For a young adult just out of school, finding that first job has never been easy. Unfortunately, over the past ten years finding that first job has gotten harder. A workforce in which more jobs require advanced training, coupled with the lingering effects of the recent deep recession have produced even greater employment obstacles for the young.1 In 2011, 13.8 percent or close to one in seven young adults (ages 16-24) in Massachusetts is unemployed.2
This is a dramatic increasemore than doublingof the youth unemployment rate in 2000, which was 6.7 percent, or one in fifteen. A recent study by the Department of Education's Task Force on Integrating College and Career Readiness concluded that career readiness has not been fully integrated into the Massachusetts school curriculum and that this failure has harmed students' ability to find career and job options.3 That is why the state has created and invested in programs designed to help these youths prepare for the working world.
These programs could not be more vital as the number of young adults who are neither in school nor working (so-called "disconnected youth") is growing. This population presents a particular challenge to the state's economy, as those young adults are at greater risk for longer-term unemployment and social dislocation.4
In the mid-2000s, the state invested more in programs that provide public and private sector jobs for youth, many of which include embedded academic support. Youth employment programs were cut during the Great Recession, which began in Fiscal Year 2009. For FY 2014, the Governor proposes funding these programs at higher levels as seen in the chart below.5 It is important to note that the ability to fund these higher levels of support is dependent, in large part, on passage of the Governor's Revenue proposal, explained here.
As seen in the graph above, there was an increase in funding in FY 2012, mostly the result of increases to the Safe and Successful Youth Initiative and the YouthWorks program, explained in more detail below.
PROGRAMS AND FY 2014 GOVERNOR'S PROPOSAL
The Governor's FY 2014 budget proposes an increase of $12.7 million to youth employment programs and related services. These programs, and the Governor's proposed spending levels, are outlined below. For a more in depth explanation on these programs, the Massachusetts Budget and Policy Center recently launched the Children's Budget, a fully interactive breakdown of all state programs affecting young people. For more information visit children.massbudget.org.
Youth employment programs with funding increases in the Governor's budget include:
- The Safe and Successful Youth Initiative, an initiative to promote activities that deter youth from participating in dangerous activity. The Governor's proposal allocates $10.0 million to the program, up from $4.1 million in FY 2013. In its initial year, FY 2012, the program was allocated $10.3 million. Since this program uses a holistic violence prevention approach, funding supports a combination of violence prevention initiatives, job placement and employment training. Because it is impossible to isolate youth employment spending from other initiatives, this analysis includes the entire amount of funding for this program. See Children's Budget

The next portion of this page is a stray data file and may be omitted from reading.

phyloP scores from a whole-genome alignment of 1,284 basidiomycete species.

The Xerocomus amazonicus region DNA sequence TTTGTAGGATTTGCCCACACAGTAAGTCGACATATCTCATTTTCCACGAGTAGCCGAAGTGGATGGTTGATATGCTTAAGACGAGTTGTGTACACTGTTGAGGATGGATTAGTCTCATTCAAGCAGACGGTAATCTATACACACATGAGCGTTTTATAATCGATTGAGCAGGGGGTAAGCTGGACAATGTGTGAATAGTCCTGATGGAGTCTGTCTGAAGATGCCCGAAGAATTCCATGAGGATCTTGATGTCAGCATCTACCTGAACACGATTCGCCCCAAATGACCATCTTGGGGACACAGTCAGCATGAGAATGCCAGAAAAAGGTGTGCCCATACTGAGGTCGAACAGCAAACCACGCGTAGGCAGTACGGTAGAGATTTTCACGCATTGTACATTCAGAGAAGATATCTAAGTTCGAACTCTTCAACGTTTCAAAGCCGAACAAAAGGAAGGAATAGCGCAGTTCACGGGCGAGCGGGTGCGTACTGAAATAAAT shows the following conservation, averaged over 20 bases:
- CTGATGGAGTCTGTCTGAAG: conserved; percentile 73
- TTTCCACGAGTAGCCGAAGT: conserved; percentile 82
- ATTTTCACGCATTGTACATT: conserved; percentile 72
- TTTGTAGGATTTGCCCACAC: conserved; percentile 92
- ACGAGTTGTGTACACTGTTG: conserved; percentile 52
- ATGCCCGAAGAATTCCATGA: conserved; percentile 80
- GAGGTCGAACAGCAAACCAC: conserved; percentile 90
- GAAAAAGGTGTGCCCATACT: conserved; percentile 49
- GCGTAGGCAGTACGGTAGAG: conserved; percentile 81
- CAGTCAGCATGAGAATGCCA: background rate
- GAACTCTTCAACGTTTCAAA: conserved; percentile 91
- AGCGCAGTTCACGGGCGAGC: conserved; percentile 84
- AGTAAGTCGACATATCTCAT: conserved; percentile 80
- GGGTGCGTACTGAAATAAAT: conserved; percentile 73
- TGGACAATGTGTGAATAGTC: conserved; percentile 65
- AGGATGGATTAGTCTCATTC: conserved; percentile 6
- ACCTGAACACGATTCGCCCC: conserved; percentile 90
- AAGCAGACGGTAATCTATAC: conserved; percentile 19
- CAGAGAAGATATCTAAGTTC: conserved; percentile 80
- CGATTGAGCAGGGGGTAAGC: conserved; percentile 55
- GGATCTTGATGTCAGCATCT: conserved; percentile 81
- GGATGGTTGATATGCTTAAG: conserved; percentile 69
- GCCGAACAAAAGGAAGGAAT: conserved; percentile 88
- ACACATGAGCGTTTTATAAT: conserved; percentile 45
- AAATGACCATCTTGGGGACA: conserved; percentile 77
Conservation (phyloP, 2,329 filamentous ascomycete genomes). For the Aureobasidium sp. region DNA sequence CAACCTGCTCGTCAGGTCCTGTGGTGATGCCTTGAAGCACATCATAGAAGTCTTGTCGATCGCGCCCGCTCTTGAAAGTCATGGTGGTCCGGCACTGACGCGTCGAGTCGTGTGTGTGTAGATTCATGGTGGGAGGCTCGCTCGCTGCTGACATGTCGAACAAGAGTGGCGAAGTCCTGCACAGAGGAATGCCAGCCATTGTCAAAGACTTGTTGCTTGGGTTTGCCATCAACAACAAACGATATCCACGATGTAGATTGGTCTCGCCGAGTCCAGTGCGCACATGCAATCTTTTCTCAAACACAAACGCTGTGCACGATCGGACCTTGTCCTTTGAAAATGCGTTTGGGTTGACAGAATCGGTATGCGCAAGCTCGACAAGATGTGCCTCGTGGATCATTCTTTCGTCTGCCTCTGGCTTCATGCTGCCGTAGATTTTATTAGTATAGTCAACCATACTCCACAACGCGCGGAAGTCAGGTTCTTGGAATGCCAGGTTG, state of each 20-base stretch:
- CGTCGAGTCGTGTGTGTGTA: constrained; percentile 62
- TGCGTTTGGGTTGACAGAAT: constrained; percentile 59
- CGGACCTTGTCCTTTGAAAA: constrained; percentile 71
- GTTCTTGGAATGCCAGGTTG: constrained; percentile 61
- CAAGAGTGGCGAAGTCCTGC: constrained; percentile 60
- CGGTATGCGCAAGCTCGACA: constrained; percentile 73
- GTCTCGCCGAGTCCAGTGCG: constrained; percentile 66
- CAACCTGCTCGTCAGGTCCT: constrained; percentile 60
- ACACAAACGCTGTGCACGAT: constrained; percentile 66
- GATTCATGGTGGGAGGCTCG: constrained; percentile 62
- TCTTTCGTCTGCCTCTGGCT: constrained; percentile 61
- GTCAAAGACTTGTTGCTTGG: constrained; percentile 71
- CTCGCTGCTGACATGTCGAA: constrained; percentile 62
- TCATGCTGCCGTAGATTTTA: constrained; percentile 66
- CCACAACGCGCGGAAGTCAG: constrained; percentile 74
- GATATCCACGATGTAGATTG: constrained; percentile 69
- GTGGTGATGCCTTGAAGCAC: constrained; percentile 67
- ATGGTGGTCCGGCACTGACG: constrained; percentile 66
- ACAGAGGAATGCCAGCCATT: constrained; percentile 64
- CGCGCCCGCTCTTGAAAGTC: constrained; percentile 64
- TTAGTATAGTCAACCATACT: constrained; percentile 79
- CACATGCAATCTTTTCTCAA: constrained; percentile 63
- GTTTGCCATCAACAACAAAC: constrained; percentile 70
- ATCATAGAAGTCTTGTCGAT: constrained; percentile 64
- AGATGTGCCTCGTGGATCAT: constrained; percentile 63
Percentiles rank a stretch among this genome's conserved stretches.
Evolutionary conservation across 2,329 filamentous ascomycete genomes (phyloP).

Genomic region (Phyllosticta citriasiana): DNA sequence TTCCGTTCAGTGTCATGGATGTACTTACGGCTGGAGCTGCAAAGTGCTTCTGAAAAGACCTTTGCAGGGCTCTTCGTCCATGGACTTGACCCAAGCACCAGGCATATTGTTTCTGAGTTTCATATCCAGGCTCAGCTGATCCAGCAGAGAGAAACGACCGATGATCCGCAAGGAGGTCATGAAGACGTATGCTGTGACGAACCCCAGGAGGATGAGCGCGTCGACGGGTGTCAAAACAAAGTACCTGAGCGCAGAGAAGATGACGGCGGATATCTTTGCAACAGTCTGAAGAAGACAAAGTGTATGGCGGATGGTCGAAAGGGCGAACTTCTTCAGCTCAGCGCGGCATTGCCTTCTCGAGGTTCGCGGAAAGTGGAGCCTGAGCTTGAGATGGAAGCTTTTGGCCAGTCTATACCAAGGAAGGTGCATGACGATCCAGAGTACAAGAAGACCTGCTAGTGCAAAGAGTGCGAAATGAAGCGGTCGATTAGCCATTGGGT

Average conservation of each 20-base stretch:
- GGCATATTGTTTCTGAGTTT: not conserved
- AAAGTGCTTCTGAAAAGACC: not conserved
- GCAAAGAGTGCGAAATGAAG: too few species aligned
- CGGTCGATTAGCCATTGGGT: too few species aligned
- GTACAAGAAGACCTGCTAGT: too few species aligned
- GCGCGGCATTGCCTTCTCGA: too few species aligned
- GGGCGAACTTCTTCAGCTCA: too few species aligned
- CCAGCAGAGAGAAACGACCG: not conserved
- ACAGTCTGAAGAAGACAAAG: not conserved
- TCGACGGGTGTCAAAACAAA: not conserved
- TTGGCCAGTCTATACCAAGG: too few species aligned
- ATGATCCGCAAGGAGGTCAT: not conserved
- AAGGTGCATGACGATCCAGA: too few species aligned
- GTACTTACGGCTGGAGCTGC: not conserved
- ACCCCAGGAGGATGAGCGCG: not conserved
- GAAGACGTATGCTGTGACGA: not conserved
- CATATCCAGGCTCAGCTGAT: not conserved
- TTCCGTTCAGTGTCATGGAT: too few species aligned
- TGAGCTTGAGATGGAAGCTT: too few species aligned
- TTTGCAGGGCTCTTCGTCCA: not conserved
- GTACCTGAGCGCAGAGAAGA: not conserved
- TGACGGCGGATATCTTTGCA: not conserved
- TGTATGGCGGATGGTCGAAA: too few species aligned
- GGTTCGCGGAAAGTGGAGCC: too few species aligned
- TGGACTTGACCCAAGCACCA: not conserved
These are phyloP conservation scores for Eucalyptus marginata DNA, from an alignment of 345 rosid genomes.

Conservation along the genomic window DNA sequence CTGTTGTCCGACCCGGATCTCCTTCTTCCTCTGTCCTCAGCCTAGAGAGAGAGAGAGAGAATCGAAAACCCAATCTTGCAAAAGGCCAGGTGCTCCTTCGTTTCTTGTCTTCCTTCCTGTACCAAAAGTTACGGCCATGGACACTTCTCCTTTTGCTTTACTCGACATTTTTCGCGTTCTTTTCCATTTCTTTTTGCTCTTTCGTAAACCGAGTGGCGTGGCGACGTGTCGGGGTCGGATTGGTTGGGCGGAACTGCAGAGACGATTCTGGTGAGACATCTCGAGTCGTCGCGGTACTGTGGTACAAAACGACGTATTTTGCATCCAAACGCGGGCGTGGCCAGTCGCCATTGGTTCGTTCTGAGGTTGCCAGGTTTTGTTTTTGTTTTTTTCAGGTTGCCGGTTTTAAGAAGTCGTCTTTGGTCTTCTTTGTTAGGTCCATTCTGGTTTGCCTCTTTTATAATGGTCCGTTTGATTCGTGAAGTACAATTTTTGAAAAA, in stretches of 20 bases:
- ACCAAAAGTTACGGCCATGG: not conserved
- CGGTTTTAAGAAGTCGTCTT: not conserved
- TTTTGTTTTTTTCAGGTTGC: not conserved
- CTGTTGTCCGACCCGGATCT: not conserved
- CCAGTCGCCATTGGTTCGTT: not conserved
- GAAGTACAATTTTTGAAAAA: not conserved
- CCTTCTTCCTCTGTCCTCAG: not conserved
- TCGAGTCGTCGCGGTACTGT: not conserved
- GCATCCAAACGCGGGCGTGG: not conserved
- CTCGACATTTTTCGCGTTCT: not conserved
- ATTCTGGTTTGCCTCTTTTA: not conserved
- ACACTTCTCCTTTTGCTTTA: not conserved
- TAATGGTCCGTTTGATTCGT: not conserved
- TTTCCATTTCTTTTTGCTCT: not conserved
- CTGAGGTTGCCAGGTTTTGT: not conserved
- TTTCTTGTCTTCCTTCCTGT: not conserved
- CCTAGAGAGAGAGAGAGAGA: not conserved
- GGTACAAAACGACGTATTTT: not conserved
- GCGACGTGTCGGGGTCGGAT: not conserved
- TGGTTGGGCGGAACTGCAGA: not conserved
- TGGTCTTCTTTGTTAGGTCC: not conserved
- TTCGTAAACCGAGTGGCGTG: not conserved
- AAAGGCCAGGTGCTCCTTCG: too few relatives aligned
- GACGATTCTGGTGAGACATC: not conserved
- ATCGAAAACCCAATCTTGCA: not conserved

- Youth Works (Summer Jobs Program for At-Risk Youth), which funds the salaries of youth in nonprofit and government jobs. The Governor's proposal would allocate the program $10.0 million dollars in FY 2014, an increase of about $7.0 million from FY 2013. Tracking funding changes for this program can be challenging because this program runs over the summer, in between Massachusetts' fiscal years. The Legislature often allows funding for this program allocated in one fiscal year to actually be spent in the next.6 See Children's Budget
Programs that essentially remain at the same funding levels as FY 2013 include:
- School to Career Connecting Activities, a program that places high school students with low MCAS scores in career training and placement. The Governor proposes funding for this program at $2.9 million in FY 2014, about the same as in FY 2013 when adjusted for inflation but less than the $4.6 million from FY 2008. This is down significantly from $8.2 million allocated in FY 2007. See Children's Budget
- Youth-Build Grants, which combines job training with academic programs for students working on their high school diplomas or GEDs. The Governor proposes $2.0 million for this program in FY 2014, level funded from FY 2013. See Children's Budget
Youth Employment Program Funding, FY 2001- FY 2014 (adjusted for inflation)
1 For a discussion on national employment trends for young adults, see Annie E. Casey Foundation, "Youth and Work: Restoring Teen and Young Adult Connections to Opportunity", December 3, 2012.
2 All employment statistics (unless otherwise noted) are from an Economic Policy Institute analysis of U.S. Census Bureau Current Population Survey data.
3 For more information, and conclusions drawn from this student please see "From Cradle to Career: Educating our Students for Lifelong Success"
6 Line item language for YouthWorks states that funding shall be made available through September 1st of the following fiscal year.